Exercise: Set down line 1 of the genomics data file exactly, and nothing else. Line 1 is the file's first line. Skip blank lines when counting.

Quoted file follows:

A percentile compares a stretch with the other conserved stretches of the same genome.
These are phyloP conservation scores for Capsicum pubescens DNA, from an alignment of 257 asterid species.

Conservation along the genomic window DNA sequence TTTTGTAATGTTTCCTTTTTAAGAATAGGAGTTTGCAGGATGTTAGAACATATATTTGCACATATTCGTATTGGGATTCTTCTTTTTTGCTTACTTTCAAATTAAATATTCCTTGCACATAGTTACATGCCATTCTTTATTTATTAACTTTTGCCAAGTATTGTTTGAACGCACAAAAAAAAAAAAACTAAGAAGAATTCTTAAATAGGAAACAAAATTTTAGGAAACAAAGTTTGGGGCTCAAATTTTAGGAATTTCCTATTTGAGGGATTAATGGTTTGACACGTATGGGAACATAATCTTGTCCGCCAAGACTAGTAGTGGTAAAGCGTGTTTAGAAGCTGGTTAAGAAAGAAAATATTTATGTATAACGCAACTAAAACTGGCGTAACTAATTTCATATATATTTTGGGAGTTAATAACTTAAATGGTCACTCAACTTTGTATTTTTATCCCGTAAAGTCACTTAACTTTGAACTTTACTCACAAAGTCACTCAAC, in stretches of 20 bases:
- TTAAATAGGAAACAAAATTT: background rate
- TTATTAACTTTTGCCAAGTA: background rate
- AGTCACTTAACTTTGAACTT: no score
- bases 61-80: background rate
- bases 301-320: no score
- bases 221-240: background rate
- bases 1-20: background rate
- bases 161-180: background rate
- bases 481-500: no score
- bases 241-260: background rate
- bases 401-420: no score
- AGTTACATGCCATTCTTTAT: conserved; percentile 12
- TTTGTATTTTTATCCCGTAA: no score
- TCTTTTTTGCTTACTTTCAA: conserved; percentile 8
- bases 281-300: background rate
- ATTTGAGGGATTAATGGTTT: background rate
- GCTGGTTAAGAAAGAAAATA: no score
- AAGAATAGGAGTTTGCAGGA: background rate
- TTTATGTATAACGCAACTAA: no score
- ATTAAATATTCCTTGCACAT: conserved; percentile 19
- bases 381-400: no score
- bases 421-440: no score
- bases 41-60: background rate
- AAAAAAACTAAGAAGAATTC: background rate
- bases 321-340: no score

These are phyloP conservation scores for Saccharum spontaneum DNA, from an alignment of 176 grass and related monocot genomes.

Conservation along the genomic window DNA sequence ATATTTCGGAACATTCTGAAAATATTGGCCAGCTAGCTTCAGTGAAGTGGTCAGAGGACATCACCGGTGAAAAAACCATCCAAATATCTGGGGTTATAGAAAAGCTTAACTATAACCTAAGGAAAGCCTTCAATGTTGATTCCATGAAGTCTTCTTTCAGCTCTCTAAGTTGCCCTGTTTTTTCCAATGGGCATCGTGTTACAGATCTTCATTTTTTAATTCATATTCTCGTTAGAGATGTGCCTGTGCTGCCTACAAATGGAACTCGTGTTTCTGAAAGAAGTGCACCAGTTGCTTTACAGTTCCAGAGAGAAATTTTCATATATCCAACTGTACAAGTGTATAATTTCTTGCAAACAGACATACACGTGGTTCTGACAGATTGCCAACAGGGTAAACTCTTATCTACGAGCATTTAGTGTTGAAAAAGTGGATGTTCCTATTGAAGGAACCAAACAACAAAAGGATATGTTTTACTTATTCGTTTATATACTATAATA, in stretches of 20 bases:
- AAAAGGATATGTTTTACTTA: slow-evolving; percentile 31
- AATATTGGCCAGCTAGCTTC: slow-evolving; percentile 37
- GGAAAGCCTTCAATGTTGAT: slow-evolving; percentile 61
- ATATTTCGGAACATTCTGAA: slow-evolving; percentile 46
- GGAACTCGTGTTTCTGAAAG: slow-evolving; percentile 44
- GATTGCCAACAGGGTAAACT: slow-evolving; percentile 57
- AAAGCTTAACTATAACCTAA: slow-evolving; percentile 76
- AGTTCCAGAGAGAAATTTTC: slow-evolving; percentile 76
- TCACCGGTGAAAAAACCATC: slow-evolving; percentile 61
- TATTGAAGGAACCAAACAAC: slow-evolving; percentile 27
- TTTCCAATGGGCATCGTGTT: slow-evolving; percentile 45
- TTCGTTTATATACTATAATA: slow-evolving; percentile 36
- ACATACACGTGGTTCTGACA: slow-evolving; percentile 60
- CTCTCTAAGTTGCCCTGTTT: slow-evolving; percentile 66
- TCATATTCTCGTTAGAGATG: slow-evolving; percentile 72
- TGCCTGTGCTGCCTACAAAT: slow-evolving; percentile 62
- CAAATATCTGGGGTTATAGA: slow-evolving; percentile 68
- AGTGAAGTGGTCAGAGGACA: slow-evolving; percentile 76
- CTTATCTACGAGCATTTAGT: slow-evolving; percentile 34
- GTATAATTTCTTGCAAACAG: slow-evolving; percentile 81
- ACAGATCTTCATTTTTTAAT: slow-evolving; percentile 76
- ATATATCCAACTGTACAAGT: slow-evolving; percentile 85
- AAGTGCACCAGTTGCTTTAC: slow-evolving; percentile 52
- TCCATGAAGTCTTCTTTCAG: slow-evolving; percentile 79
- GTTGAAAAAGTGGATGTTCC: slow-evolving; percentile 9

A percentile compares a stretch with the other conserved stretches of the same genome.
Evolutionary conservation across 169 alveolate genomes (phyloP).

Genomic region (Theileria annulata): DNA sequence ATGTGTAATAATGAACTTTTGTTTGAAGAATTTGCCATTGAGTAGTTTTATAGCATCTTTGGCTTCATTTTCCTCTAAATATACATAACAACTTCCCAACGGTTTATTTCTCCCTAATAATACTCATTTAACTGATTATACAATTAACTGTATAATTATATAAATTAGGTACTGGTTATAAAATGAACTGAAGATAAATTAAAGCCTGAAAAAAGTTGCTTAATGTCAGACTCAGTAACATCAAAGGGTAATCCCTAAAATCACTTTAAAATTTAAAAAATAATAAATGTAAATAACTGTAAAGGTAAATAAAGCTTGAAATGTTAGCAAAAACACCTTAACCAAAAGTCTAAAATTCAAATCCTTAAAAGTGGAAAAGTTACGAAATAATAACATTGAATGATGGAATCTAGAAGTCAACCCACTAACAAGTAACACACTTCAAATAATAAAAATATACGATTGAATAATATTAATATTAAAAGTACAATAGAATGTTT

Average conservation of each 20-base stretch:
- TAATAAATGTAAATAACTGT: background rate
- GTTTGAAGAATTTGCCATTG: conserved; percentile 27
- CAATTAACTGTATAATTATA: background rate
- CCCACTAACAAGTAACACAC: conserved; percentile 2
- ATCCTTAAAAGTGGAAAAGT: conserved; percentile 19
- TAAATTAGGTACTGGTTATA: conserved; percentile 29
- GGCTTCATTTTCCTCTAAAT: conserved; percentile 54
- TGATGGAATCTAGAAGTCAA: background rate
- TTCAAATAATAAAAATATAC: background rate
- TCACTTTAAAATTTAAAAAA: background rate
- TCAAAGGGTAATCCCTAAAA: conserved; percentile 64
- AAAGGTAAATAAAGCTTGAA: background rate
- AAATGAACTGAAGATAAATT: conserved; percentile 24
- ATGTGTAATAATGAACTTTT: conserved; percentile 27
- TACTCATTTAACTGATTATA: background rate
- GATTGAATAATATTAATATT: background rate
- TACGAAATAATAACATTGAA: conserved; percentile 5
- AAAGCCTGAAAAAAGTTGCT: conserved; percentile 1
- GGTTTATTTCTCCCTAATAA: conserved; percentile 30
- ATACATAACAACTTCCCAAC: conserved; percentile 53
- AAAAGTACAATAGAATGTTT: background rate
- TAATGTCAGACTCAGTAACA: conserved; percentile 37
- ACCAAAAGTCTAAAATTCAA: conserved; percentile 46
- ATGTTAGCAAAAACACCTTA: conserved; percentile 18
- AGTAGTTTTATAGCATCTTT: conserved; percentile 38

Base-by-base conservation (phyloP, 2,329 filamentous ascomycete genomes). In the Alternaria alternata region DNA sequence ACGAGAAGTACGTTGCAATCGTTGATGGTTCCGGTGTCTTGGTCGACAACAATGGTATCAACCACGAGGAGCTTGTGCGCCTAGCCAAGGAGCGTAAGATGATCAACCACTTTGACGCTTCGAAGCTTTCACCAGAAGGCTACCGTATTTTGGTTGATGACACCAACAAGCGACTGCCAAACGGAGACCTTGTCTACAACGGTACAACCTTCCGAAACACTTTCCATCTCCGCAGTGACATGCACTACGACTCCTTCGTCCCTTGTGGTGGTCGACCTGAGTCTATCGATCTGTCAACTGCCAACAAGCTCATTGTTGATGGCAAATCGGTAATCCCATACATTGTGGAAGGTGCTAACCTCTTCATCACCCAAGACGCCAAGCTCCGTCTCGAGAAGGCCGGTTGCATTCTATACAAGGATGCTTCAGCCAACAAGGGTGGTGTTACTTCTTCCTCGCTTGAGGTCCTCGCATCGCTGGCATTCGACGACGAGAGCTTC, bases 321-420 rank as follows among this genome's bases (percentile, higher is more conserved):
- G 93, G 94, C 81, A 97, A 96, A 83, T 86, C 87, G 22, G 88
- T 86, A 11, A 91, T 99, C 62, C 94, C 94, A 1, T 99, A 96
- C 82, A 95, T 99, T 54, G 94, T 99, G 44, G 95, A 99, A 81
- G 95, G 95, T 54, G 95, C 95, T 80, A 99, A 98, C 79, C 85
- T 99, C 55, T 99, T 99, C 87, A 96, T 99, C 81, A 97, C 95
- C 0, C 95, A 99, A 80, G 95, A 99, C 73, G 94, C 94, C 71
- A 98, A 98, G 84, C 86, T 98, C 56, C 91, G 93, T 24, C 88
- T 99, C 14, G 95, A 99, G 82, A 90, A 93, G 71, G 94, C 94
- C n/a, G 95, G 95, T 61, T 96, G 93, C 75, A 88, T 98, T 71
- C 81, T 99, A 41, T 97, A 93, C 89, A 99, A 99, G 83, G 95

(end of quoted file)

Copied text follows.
A percentile compares a stretch with the other conserved stretches of the same genome.